December 22, 2014, 08:11:31 PM

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Messages - fotofool

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As someone's who loves Canon glass and is heavily invested in Canon hardware, I'm going to be sad if the larger Canon community becomes an echo chamber for Luddites.

Yep, this is becoming "a thing."  The added flexibility of modern sensors is definitely changing generally accepted capture techniques.  Fill flash, reflectors for fill light and split ND filters are starting to seem quaint.  Here is another article...

I used to do exactly this, except indoors against window light, all the time with my 5dmII by asking people to hold very still and doing three bracketed exposures.  Then I discovered that I could achieve the same result with my Leica M with a single exposure.  The result is far more reliable, easier to capture and way easier to post process.

Lenses / Re: Stacking drop-in filters?
« on: October 13, 2014, 10:33:11 PM »
Interestingly, I found Tiffen makes "combo" polarizer+ND filters in several steps of ND.  But they are linear polarizers and only come in 138mm!   :-\

Even if they made it in 52mm, there would be no way to rotate the CPL using the drop-in holder...

True... Which would be annoying but not a show stopper for my purpose.

Lenses / Re: Stacking drop-in filters?
« on: October 13, 2014, 05:56:57 PM »
I wonder if there's a way to affix a cut gelatin ND of the desired strength to the DI CPL?

I guess this sounds like the least bad option.  Thanks for your thoughts everyone.

Interestingly, I found Tiffen makes "combo" polarizer+ND filters in several steps of ND.  But they are linear polarizers and only come in 138mm!   :-\

Lenses / Stacking drop-in filters?
« on: October 12, 2014, 11:11:49 PM »
Lately I've been shooting motorsports with my 200 f/2.  I've found that, to get the look I want, I need to use a polarizer (to manage glare) and a slow shutter speed (for motion blur of the background and spinning wheels).

So, what I want is both a CPL and an ND filter.

The problem is, there doesn't appear to be room in the slot for drop in filters to stack filters.  And the Canon drop in CPL doesn't have threads to hold another filter anyway.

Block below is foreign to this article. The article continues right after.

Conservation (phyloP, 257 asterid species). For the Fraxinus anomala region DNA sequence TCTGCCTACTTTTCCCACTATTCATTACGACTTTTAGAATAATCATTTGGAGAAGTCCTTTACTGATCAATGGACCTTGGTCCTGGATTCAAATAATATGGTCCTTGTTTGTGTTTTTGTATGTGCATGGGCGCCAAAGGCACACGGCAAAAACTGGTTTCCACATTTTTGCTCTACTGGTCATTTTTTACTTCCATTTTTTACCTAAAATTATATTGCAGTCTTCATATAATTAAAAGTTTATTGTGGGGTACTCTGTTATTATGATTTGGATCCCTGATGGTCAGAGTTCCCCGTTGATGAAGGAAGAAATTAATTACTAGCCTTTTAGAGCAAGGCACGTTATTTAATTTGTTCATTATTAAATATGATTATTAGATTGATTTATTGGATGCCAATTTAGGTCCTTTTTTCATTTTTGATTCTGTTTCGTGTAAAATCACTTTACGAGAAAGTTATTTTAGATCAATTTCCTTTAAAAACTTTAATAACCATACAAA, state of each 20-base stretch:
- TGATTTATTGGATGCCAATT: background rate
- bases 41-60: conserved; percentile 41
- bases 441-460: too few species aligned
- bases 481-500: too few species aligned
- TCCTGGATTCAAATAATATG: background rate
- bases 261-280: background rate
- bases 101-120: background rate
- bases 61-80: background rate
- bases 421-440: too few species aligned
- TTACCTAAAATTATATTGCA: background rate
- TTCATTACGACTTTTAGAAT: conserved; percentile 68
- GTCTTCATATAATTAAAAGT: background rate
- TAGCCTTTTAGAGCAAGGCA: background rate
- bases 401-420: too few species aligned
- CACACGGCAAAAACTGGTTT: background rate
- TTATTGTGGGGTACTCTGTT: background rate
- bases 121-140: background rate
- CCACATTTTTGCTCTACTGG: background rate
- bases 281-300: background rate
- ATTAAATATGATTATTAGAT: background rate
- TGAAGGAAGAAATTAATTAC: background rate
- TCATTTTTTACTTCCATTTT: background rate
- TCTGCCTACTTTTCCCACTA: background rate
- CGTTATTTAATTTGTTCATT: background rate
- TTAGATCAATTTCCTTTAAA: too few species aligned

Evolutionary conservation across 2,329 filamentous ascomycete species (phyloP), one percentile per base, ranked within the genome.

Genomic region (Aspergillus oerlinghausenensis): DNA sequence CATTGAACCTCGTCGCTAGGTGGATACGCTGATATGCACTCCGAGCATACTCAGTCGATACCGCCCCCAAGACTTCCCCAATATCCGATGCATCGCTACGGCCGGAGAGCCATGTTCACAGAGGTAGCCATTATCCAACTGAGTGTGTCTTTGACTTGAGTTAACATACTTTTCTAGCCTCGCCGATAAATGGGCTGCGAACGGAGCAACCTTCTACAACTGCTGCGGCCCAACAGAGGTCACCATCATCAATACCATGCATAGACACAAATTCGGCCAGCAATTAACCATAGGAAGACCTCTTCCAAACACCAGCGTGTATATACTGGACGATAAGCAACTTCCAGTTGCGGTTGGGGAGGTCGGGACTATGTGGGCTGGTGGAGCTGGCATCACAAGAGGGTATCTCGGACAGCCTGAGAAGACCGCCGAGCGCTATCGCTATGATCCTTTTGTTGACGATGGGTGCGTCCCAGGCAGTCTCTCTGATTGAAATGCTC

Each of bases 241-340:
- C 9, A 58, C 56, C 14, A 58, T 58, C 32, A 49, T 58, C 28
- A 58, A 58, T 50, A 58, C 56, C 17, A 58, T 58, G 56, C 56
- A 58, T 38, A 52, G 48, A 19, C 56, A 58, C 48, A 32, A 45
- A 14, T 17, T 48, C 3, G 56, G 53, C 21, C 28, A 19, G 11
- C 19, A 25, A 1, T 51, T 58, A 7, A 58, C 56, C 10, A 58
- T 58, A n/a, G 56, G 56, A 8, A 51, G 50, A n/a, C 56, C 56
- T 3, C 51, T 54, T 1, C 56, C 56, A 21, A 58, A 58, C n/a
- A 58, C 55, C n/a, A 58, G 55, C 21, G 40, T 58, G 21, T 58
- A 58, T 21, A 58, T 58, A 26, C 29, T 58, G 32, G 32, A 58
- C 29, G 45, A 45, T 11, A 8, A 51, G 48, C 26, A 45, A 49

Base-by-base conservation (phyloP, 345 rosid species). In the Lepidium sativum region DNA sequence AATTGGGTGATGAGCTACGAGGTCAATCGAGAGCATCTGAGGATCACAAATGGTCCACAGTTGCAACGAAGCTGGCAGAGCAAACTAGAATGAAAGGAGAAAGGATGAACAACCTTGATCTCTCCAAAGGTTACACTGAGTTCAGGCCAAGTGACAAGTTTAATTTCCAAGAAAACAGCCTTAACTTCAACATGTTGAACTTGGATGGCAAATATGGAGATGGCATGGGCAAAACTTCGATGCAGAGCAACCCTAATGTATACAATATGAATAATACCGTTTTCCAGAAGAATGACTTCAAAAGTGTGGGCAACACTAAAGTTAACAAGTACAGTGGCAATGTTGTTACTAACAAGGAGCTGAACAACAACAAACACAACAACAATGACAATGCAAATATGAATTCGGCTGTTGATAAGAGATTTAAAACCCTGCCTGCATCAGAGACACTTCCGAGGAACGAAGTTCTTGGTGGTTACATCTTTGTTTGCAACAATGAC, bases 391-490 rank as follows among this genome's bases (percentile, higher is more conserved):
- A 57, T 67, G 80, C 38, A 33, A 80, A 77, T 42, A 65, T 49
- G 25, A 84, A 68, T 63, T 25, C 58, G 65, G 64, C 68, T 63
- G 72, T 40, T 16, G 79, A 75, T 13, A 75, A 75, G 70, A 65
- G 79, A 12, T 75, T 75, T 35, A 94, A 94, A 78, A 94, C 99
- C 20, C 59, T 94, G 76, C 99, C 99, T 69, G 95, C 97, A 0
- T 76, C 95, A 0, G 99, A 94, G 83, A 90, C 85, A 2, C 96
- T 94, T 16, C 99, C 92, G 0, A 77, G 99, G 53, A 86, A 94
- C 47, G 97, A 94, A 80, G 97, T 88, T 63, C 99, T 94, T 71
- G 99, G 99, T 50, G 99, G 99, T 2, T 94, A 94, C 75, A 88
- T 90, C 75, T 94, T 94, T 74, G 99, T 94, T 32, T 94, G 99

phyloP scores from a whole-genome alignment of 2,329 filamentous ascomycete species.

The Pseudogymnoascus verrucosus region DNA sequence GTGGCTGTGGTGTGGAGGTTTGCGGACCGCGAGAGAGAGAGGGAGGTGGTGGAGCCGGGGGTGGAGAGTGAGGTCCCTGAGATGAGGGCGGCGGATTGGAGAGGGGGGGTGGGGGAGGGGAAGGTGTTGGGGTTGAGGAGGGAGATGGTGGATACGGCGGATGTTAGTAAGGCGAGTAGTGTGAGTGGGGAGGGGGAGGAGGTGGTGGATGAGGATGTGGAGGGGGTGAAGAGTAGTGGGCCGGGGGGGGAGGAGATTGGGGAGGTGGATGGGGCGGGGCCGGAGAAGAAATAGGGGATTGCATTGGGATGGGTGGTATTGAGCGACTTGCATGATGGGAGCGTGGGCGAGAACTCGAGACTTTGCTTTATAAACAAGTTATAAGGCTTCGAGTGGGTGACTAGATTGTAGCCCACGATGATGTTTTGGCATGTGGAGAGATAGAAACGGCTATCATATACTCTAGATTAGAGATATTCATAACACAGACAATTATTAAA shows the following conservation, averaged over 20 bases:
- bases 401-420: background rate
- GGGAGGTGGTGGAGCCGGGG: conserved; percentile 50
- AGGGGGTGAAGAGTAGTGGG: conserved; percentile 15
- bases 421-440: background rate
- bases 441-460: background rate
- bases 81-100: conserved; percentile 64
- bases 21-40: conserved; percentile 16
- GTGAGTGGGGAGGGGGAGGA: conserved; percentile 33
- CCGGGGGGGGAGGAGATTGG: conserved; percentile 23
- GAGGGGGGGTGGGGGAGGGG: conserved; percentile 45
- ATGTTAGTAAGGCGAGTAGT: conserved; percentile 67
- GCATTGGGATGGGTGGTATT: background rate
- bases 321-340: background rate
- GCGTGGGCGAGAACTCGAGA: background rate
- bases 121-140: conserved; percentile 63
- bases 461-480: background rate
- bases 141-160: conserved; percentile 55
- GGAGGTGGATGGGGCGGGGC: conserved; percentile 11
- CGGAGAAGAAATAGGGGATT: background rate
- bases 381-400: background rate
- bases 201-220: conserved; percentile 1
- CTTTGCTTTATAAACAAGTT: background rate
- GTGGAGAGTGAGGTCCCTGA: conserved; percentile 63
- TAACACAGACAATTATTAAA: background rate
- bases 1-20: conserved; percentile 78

Does anyone know of a solution to achieve both polarizing filtering and additional ND filtering in a Canon super-tele?


Theater, Concert and Event / Re: Nightclub photography shots
« on: October 05, 2014, 01:16:29 PM »
I drag the shutter all the time but having color lines that go across the subject are not something I often see.  Strange.  Thanks anyway!

Check out the last picture in the shutter dragging tutorial and the description of how it was done...

Theater, Concert and Event / Re: Nightclub photography shots
« on: October 04, 2014, 09:40:30 AM »
"Are those brushed in with Photoshop? If not, I'd love to learn how you did that."

+1  Ditto!

Google "shutter dragging."  A relatively long exposure with camera or background motion causes blur/light streaks and a flash or strobe freezes the foreground.

Landscape / Re: Fireworks pics, let's see 'em!
« on: July 05, 2014, 11:36:38 PM »
I haven't edited the ones from this year yet, but I have one from last year...

EOS-M / Re: Cheap 400mm advice
« on: July 05, 2014, 11:20:32 PM »
Hey guys I was wondering which would be better for achieving ~ 400mm focal length with the M. I would like to take some occasional pics of the moon. I've done it before and found 400mm to be long enough with a bit of cropping.

This question made me wonder how the EOS-M + Rokinon 300mm would do for moon pics.  It's design is more like that of a common astronomical telescope than a conventional photography lens.  So I went outside and took a quick test shot.  ISO 100, on a tripod, cropped (of course) and some adjustments (levels, curves, clarity, saturation and sharpness) in LR.